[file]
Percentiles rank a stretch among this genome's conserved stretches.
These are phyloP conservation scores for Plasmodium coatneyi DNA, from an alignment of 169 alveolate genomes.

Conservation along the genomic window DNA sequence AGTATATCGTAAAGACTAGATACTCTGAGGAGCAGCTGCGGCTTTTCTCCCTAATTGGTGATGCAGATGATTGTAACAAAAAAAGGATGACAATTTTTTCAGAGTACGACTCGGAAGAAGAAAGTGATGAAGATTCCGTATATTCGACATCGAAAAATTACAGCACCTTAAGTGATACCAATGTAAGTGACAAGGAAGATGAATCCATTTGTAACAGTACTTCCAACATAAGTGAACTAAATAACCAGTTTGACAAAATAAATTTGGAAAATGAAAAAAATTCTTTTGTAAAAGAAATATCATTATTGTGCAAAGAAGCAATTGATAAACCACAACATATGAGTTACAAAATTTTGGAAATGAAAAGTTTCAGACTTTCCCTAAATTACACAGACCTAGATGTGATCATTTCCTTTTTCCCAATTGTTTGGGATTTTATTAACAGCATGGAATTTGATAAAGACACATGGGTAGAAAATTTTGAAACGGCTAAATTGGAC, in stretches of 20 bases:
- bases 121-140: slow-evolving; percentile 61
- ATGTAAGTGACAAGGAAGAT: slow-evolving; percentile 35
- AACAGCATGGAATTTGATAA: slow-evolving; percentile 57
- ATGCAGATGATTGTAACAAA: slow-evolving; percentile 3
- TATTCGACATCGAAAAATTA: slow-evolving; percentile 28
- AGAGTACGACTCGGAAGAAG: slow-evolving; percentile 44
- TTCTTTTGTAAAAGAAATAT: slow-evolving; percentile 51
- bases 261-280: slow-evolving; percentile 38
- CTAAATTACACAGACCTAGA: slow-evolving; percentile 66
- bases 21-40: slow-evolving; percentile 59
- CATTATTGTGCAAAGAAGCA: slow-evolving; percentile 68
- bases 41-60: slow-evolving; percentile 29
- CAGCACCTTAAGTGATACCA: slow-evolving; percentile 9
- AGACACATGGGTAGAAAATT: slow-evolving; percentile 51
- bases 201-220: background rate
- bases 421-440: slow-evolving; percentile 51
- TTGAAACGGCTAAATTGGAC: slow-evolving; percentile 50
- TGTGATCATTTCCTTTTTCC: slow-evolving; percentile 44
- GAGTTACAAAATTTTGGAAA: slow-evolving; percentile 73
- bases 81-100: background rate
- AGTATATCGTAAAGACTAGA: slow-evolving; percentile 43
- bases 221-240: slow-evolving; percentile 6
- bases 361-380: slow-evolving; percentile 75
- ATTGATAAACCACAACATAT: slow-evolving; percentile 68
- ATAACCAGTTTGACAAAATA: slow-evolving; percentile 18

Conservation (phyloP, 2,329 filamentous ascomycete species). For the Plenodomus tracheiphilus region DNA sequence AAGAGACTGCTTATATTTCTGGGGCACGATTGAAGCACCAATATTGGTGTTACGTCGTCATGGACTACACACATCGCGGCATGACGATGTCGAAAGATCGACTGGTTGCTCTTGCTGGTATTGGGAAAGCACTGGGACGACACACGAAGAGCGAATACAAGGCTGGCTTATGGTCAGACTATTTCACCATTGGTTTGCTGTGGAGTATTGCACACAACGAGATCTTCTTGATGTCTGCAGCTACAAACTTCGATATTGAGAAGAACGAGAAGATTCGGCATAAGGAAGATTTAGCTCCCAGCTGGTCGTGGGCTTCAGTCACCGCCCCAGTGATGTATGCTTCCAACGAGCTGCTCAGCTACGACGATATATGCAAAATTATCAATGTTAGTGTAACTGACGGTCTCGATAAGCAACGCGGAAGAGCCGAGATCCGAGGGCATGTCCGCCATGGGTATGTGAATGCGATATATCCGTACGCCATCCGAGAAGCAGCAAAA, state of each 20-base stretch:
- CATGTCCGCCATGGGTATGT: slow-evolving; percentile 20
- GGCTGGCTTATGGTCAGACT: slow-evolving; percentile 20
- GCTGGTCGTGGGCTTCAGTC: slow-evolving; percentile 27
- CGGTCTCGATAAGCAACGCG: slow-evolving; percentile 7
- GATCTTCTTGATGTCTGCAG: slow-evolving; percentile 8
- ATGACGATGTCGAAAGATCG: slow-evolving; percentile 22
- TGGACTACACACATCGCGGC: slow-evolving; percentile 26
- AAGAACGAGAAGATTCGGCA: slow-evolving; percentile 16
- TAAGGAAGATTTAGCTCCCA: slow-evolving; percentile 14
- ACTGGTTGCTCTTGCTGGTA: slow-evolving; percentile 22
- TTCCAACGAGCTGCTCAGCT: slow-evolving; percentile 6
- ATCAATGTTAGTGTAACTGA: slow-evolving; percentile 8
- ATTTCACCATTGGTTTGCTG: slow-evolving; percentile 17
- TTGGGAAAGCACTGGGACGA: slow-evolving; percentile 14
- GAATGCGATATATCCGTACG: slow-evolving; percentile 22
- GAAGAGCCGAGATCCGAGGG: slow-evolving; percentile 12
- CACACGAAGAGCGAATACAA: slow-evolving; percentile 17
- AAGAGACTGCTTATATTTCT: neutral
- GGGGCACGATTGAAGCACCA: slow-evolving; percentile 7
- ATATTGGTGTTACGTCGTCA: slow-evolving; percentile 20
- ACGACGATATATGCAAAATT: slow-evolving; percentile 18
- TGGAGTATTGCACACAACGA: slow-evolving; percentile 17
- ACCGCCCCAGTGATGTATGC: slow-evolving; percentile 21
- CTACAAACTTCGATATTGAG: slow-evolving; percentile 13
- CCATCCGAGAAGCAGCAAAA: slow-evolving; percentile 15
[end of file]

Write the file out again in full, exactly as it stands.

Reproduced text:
Percentiles rank a stretch among this genome's conserved stretches.
These are phyloP conservation scores for Plasmodium coatneyi DNA, from an alignment of 169 alveolate genomes.

Conservation along the genomic window DNA sequence AGTATATCGTAAAGACTAGATACTCTGAGGAGCAGCTGCGGCTTTTCTCCCTAATTGGTGATGCAGATGATTGTAACAAAAAAAGGATGACAATTTTTTCAGAGTACGACTCGGAAGAAGAAAGTGATGAAGATTCCGTATATTCGACATCGAAAAATTACAGCACCTTAAGTGATACCAATGTAAGTGACAAGGAAGATGAATCCATTTGTAACAGTACTTCCAACATAAGTGAACTAAATAACCAGTTTGACAAAATAAATTTGGAAAATGAAAAAAATTCTTTTGTAAAAGAAATATCATTATTGTGCAAAGAAGCAATTGATAAACCACAACATATGAGTTACAAAATTTTGGAAATGAAAAGTTTCAGACTTTCCCTAAATTACACAGACCTAGATGTGATCATTTCCTTTTTCCCAATTGTTTGGGATTTTATTAACAGCATGGAATTTGATAAAGACACATGGGTAGAAAATTTTGAAACGGCTAAATTGGAC, in stretches of 20 bases:
- bases 121-140: slow-evolving; percentile 61
- ATGTAAGTGACAAGGAAGAT: slow-evolving; percentile 35
- AACAGCATGGAATTTGATAA: slow-evolving; percentile 57
- ATGCAGATGATTGTAACAAA: slow-evolving; percentile 3
- TATTCGACATCGAAAAATTA: slow-evolving; percentile 28
- AGAGTACGACTCGGAAGAAG: slow-evolving; percentile 44
- TTCTTTTGTAAAAGAAATAT: slow-evolving; percentile 51
- bases 261-280: slow-evolving; percentile 38
- CTAAATTACACAGACCTAGA: slow-evolving; percentile 66
- bases 21-40: slow-evolving; percentile 59
- CATTATTGTGCAAAGAAGCA: slow-evolving; percentile 68
- bases 41-60: slow-evolving; percentile 29
- CAGCACCTTAAGTGATACCA: slow-evolving; percentile 9
- AGACACATGGGTAGAAAATT: slow-evolving; percentile 51
- bases 201-220: background rate
- bases 421-440: slow-evolving; percentile 51
- TTGAAACGGCTAAATTGGAC: slow-evolving; percentile 50
- TGTGATCATTTCCTTTTTCC: slow-evolving; percentile 44
- GAGTTACAAAATTTTGGAAA: slow-evolving; percentile 73
- bases 81-100: background rate
- AGTATATCGTAAAGACTAGA: slow-evolving; percentile 43
- bases 221-240: slow-evolving; percentile 6
- bases 361-380: slow-evolving; percentile 75
- ATTGATAAACCACAACATAT: slow-evolving; percentile 68
- ATAACCAGTTTGACAAAATA: slow-evolving; percentile 18

Conservation (phyloP, 2,329 filamentous ascomycete species). For the Plenodomus tracheiphilus region DNA sequence AAGAGACTGCTTATATTTCTGGGGCACGATTGAAGCACCAATATTGGTGTTACGTCGTCATGGACTACACACATCGCGGCATGACGATGTCGAAAGATCGACTGGTTGCTCTTGCTGGTATTGGGAAAGCACTGGGACGACACACGAAGAGCGAATACAAGGCTGGCTTATGGTCAGACTATTTCACCATTGGTTTGCTGTGGAGTATTGCACACAACGAGATCTTCTTGATGTCTGCAGCTACAAACTTCGATATTGAGAAGAACGAGAAGATTCGGCATAAGGAAGATTTAGCTCCCAGCTGGTCGTGGGCTTCAGTCACCGCCCCAGTGATGTATGCTTCCAACGAGCTGCTCAGCTACGACGATATATGCAAAATTATCAATGTTAGTGTAACTGACGGTCTCGATAAGCAACGCGGAAGAGCCGAGATCCGAGGGCATGTCCGCCATGGGTATGTGAATGCGATATATCCGTACGCCATCCGAGAAGCAGCAAAA, state of each 20-base stretch:
- CATGTCCGCCATGGGTATGT: slow-evolving; percentile 20
- GGCTGGCTTATGGTCAGACT: slow-evolving; percentile 20
- GCTGGTCGTGGGCTTCAGTC: slow-evolving; percentile 27
- CGGTCTCGATAAGCAACGCG: slow-evolving; percentile 7
- GATCTTCTTGATGTCTGCAG: slow-evolving; percentile 8
- ATGACGATGTCGAAAGATCG: slow-evolving; percentile 22
- TGGACTACACACATCGCGGC: slow-evolving; percentile 26
- AAGAACGAGAAGATTCGGCA: slow-evolving; percentile 16
- TAAGGAAGATTTAGCTCCCA: slow-evolving; percentile 14
- ACTGGTTGCTCTTGCTGGTA: slow-evolving; percentile 22
- TTCCAACGAGCTGCTCAGCT: slow-evolving; percentile 6
- ATCAATGTTAGTGTAACTGA: slow-evolving; percentile 8
- ATTTCACCATTGGTTTGCTG: slow-evolving; percentile 17
- TTGGGAAAGCACTGGGACGA: slow-evolving; percentile 14
- GAATGCGATATATCCGTACG: slow-evolving; percentile 22
- GAAGAGCCGAGATCCGAGGG: slow-evolving; percentile 12
- CACACGAAGAGCGAATACAA: slow-evolving; percentile 17
- AAGAGACTGCTTATATTTCT: neutral
- GGGGCACGATTGAAGCACCA: slow-evolving; percentile 7
- ATATTGGTGTTACGTCGTCA: slow-evolving; percentile 20
- ACGACGATATATGCAAAATT: slow-evolving; percentile 18
- TGGAGTATTGCACACAACGA: slow-evolving; percentile 17
- ACCGCCCCAGTGATGTATGC: slow-evolving; percentile 21
- CTACAAACTTCGATATTGAG: slow-evolving; percentile 13
- CCATCCGAGAAGCAGCAAAA: slow-evolving; percentile 15